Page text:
Summer Osborne has already competed in relays at two major international events, the world’s pinnacle short course championships and last month’s World Aquatics long course championships.
She is now set to make her mark in individual events at the world junior championships starting on September 4.
It’s rare for a swimmer to compete in two world senior champs before swimming at a world juniors.
Osborne, 18, is NZ’s first, the sole Aquablack among the junior team’s seven swimmers who are aiming to bring home medals. Yesterday, she was also made team captain.
“I’m not the underdog; I can put myself out there and show everyone what I’ve got, and what the rest of our team has got – I’m really excited,” she says. “This team is full of rising talent, and I cannot wait to show the rest of the world what we can do.”
In Israel, the Rangitoto College student aims to make a final swimming her first individual event at any pinnacle international competition on the back of recent lifetime bests. She may also compete in a relay with national breaststroke and backstroke open champions Monique Wieruszowski and Milan Glintmeyer.
“Our 4 x 100m medley relay should also go really well. We’ve got some really fast younger girls,” Osborne says.
Osborne is fortunate: the championships in Japan and Israel were each postponed a year by World Aquatics due to Covid-19. Had they not been, Osborne would not have gone to either as her times weren’t quick enough. They nearly weren’t at the 2023 trials for Japan, either. Her 200m freestyle time qualified her for the 4x200m freestyle relay team by 0.01 seconds – the slimmest of margins.
“That was something I didn’t really expect,” she says. “I was pretty happy with my time – I was more focused on my time than my placing.”
Debuting as an Aquablack in Japan earlier this month, Osborne swam the third leg of the relay, placing 11th and got to experience the world’s fastest ever championships.
“It was cool just to watch everyone, all the big dogs. Everything is wrapped up in seriousness,” she says.
However, her 200m freestyle trials time was not quick enough to qualify for World Juniors. Fortunately, the NZ Age Group championships were held the following week in Hastings – and were also world juniors trials. Osborne surprised herself there; she was a second faster due to her strong back end. She clocked 2:01.79 seconds, another lifetime best, qualifying her for her second championship in the space of just over a week in a time faster than sixth at the 2022 World Juniors.
“It was like a whole second drop in one week,” she says. “I just did a really good race – I knew I was going fast, and when I went into the wall and saw 2:01, I was in pure shock.”
What is particularly fortunate for Osborne is that World Aquatics, in March, raised females’ age of eligibility for World Juniors from 17 to 18. Former 200m freestyle world junior champion and current Aquablack Erika Fairweather was unable to defend her title in 2021. Competitors then had to be 17 as of December 31, 2021, the day Fairweather turned 18. The biennial championships were subsequently pushed back a year due to the impacts of Covid 19, which is why two are held in consequent years.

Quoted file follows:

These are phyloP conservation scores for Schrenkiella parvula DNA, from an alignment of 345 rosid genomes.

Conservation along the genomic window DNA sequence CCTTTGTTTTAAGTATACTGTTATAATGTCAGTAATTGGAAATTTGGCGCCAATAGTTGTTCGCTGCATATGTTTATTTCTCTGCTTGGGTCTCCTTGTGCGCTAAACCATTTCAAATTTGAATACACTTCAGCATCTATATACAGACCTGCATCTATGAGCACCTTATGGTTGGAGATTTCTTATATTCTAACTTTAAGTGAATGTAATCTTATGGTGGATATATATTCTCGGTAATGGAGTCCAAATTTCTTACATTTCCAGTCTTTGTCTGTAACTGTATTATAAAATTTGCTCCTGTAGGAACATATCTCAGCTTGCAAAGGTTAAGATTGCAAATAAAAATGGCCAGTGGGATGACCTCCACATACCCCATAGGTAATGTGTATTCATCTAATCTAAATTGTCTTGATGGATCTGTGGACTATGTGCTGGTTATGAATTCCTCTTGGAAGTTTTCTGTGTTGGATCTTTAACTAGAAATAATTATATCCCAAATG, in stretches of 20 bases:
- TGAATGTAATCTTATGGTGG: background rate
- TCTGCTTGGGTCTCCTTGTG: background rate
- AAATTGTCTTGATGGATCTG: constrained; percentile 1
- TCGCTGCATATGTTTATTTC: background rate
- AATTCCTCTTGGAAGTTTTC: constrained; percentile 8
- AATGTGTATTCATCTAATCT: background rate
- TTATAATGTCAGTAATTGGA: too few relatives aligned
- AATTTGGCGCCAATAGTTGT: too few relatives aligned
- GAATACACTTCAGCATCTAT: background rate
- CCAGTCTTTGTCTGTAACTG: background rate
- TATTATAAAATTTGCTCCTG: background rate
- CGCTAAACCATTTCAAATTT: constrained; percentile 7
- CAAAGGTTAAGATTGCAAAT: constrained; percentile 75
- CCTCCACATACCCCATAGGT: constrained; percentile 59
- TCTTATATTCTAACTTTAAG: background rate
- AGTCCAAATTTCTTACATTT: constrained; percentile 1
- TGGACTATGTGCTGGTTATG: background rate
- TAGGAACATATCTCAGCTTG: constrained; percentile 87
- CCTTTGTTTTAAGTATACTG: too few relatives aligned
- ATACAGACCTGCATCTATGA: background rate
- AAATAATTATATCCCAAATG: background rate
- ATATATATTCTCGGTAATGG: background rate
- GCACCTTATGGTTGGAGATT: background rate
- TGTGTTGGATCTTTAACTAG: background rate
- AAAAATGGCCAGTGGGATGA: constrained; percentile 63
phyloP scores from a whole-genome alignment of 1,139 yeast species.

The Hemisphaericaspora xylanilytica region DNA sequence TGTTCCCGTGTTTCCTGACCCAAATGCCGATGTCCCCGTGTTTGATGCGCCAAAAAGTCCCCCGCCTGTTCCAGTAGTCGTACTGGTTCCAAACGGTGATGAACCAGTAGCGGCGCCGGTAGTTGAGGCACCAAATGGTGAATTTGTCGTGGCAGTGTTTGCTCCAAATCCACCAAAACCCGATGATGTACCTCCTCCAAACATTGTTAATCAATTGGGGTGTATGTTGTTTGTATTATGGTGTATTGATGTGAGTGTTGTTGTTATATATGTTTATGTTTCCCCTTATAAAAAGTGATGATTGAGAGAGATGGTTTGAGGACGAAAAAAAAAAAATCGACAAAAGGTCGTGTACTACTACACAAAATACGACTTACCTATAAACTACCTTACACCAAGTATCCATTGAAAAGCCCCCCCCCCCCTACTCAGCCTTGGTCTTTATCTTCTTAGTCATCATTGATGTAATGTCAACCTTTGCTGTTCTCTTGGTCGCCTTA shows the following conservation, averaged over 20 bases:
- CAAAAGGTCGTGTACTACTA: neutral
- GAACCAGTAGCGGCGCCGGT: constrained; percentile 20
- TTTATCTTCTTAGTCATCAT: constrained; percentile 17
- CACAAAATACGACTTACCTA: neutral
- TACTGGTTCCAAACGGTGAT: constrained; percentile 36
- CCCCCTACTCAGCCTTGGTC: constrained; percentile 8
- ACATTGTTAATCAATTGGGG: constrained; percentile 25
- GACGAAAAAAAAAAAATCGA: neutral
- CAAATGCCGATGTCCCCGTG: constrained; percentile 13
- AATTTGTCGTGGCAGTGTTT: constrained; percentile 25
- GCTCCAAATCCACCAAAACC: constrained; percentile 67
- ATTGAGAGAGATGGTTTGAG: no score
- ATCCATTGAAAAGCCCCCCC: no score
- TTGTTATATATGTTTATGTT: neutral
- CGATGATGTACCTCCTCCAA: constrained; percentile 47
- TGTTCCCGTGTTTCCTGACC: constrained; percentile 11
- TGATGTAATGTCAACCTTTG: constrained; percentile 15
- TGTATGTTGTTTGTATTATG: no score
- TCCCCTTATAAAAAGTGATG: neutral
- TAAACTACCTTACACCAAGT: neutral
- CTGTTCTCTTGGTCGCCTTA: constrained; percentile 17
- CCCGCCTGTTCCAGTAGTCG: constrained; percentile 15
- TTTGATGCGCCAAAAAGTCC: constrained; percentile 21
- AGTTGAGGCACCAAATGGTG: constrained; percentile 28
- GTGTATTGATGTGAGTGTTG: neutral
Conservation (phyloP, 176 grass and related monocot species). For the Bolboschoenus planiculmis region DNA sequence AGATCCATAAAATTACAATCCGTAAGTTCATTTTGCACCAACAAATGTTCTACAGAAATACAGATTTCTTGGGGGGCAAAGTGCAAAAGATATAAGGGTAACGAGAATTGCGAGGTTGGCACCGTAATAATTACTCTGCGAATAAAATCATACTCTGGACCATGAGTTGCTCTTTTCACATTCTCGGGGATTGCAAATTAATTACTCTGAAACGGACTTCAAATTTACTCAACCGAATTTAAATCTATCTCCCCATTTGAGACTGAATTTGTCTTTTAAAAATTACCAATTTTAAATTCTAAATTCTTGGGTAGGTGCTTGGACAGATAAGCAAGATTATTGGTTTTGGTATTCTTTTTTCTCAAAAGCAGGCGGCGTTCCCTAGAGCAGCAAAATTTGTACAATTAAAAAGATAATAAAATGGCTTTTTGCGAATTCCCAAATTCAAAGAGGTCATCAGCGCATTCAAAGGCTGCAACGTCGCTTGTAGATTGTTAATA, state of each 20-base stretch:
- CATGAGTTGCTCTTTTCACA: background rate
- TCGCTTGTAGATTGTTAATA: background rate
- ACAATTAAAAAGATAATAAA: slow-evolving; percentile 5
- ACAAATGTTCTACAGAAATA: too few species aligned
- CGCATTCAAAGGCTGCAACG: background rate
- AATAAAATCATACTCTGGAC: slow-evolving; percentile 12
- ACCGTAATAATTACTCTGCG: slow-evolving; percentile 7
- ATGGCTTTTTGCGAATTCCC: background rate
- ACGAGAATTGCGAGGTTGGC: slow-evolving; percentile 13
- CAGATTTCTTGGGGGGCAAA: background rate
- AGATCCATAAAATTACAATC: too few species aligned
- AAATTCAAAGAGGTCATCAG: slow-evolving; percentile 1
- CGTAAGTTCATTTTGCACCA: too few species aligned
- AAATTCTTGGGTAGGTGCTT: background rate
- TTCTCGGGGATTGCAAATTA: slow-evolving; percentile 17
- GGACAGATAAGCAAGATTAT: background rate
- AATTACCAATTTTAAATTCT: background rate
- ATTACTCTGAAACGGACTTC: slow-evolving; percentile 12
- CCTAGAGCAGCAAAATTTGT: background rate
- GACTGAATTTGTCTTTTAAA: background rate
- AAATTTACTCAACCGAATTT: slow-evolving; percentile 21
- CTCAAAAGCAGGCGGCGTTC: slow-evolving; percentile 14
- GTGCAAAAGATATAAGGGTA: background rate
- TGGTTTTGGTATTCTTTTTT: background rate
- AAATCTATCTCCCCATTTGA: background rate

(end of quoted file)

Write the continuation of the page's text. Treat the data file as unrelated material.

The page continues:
At age group level, Osborne is unbeaten in the 100m freestyle and unbeaten in any freestyle event under 800m in the past two years.
She`ll certainly have competition in Israel – she’s swimming in all freestyle events from 100m to 400m and will want to impress her 2024 coach, Ozzie Quevendo. In April, Quevendo was named head coach of the Southern Methodist University in Dallas, Texas, where Osborne has secured a swimming scholarship starting mid next year.
Osborne is also the first Kiwi swimmer to compete at two top international pool events in both junior and senior levels in two successive years. All four championships are different. As well as the two senior championships and the world junior championships, she also competed at the 2022 Junior Pan Pacific Championships (JPP) in Hawaii, after she was initially selected for the 2020 competition that was cancelled due to Covid 19.
When selected to the JPP championships, Osborne realised she could be a good swimmer. Lewis Clareburt and Erika Fairweather had both competed at the event in 2016 and 2018 respectively; both went on to win world championship medals “and that’s when I kind of knew I was getting to their level of speed, and throughout the years I’ve continually progressed and it’s got me on these teams, which is really exciting”.
Due to Russia’s invasion of Ukraine, the 2022 world juniors were shifted from Russia to Peru at time close to the JPP championships. As the top young American swimmers consequently bypassed the event for the JPP champs, Osborne got to compete against them. She says it was an eye-opener.
“It was a big learning experience, watching all the other age groupers, realising how fast they are. You are on top of your age group in NZ by quite a few seconds and just making a B final (there). It puts things into perspective on how you are tracking alongside them.
Osborne’s top placing, 14th in the 200m freestyle, qualified her for the self-funded World Aquatics short course championships (25m pool) held in Melbourne in December. She competed in two freestyle relays, and, with the 4x200m relay the team she set a NZ record in the final. It was her first senior pinnacle competition, her first final, and to date, her only New Zealand record at any level.
While Osborne seeks to perform well in Israel, she has Olympic aspirations.
“My goal is to make the relay team for Paris.”
Female swimmers joining Osborne in the NZ team for the world juniors are Monque Wieruszowski, Milan Glintmeyer, Isabelle Gibson, Brooke Bennett, and Zoe Pedersen.